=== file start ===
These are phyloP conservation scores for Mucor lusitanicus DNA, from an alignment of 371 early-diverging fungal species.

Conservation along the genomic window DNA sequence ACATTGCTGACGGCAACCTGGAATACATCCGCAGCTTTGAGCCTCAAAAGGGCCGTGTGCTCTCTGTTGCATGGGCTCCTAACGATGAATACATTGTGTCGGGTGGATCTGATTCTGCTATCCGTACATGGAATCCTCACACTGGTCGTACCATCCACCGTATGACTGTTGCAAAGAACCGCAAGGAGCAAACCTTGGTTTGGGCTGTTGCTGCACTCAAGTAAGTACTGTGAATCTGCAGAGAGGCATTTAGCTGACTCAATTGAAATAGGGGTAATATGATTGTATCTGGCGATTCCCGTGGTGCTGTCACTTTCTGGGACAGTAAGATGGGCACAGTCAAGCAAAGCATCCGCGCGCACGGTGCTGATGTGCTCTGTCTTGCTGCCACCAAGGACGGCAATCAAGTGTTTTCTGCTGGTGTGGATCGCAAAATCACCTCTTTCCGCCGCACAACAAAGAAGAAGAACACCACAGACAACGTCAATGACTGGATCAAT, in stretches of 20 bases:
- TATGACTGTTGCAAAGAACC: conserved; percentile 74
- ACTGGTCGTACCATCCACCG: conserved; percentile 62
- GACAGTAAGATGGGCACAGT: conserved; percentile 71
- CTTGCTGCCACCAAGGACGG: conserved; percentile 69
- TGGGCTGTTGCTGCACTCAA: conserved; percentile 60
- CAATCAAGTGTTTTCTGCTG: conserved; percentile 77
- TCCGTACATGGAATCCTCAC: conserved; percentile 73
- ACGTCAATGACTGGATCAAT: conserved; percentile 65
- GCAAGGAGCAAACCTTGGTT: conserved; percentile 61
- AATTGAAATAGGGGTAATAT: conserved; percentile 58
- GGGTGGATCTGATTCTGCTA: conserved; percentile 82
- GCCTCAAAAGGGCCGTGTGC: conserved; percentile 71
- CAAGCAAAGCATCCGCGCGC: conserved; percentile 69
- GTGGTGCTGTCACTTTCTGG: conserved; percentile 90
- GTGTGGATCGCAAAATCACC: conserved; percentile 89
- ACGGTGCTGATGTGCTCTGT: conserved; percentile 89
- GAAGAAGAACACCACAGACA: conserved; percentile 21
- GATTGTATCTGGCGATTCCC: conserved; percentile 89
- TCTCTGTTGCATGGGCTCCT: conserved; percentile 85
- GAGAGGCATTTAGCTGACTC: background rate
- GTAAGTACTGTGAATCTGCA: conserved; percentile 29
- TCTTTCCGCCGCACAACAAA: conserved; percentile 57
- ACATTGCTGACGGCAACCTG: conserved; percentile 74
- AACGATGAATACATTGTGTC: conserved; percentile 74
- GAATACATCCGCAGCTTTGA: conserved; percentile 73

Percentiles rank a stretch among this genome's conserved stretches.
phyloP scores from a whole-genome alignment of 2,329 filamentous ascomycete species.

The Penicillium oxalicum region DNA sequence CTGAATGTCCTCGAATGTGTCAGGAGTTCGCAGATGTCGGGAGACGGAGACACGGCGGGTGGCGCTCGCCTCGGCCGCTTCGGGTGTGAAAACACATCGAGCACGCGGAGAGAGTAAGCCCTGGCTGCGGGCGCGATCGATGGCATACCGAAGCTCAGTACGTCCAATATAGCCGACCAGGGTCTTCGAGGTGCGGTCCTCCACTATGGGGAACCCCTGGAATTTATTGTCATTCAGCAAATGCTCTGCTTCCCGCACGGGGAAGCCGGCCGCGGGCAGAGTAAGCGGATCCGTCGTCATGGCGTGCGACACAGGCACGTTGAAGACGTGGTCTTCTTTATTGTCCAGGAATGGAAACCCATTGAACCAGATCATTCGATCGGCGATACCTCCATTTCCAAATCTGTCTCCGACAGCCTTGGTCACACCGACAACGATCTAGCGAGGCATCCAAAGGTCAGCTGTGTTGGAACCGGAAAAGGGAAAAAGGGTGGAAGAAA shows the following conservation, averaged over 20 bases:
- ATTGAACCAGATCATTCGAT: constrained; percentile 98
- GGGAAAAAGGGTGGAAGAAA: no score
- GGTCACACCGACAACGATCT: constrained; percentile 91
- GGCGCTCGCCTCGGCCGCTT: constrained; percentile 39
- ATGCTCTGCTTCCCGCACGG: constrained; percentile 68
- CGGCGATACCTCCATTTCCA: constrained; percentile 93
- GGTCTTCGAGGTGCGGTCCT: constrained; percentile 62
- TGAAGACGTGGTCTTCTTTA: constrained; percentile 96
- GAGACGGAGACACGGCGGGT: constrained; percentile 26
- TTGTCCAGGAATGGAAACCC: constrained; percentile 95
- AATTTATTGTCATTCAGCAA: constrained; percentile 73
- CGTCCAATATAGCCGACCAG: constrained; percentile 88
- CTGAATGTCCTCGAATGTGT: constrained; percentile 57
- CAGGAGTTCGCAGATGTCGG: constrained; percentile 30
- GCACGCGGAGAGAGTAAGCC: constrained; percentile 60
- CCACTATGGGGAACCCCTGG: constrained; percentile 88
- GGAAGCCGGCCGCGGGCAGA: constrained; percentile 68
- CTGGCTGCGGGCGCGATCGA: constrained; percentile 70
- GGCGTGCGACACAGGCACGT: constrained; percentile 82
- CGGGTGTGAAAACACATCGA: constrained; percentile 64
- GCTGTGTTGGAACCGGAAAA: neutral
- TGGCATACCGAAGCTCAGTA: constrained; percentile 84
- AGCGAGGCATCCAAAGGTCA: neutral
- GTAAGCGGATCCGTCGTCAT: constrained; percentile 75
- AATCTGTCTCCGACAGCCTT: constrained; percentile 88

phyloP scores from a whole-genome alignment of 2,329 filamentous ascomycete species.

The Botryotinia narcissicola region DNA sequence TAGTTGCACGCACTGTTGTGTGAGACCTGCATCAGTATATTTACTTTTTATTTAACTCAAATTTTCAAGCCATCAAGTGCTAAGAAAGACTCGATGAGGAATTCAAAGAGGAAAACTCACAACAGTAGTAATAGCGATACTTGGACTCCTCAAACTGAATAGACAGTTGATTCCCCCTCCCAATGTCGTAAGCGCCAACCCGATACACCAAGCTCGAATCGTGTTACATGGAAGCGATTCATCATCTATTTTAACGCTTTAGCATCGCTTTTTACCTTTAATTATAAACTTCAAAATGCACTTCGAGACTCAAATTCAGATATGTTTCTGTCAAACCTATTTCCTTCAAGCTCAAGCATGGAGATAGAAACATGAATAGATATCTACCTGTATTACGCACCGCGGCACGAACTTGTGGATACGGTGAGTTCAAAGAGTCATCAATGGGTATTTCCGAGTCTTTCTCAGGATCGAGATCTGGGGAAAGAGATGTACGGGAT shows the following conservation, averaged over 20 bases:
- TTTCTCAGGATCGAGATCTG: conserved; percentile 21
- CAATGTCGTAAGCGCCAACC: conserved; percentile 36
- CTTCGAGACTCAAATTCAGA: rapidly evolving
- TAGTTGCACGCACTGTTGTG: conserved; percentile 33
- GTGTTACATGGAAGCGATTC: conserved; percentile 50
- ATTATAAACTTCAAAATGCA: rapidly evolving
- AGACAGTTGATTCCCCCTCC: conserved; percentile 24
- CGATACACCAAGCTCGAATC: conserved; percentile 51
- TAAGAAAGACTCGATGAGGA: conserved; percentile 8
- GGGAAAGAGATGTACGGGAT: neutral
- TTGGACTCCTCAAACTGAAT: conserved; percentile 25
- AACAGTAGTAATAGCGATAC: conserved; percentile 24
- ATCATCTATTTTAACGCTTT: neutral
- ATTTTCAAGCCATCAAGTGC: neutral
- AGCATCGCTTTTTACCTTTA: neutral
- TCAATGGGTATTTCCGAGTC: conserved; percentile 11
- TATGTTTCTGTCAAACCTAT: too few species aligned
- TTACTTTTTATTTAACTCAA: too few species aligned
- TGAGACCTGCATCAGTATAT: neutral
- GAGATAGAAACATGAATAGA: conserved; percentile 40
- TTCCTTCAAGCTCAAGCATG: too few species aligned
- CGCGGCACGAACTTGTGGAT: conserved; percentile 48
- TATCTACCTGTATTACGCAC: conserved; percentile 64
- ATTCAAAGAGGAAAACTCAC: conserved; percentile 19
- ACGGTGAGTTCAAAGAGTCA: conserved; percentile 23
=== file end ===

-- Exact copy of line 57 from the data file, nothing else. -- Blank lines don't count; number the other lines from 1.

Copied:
The Botryotinia narcissicola region DNA sequence TAGTTGCACGCACTGTTGTGTGAGACCTGCATCAGTATATTTACTTTTTATTTAACTCAAATTTTCAAGCCATCAAGTGCTAAGAAAGACTCGATGAGGAATTCAAAGAGGAAAACTCACAACAGTAGTAATAGCGATACTTGGACTCCTCAAACTGAATAGACAGTTGATTCCCCCTCCCAATGTCGTAAGCGCCAACCCGATACACCAAGCTCGAATCGTGTTACATGGAAGCGATTCATCATCTATTTTAACGCTTTAGCATCGCTTTTTACCTTTAATTATAAACTTCAAAATGCACTTCGAGACTCAAATTCAGATATGTTTCTGTCAAACCTATTTCCTTCAAGCTCAAGCATGGAGATAGAAACATGAATAGATATCTACCTGTATTACGCACCGCGGCACGAACTTGTGGATACGGTGAGTTCAAAGAGTCATCAATGGGTATTTCCGAGTCTTTCTCAGGATCGAGATCTGGGGAAAGAGATGTACGGGAT shows the following conservation, averaged over 20 bases: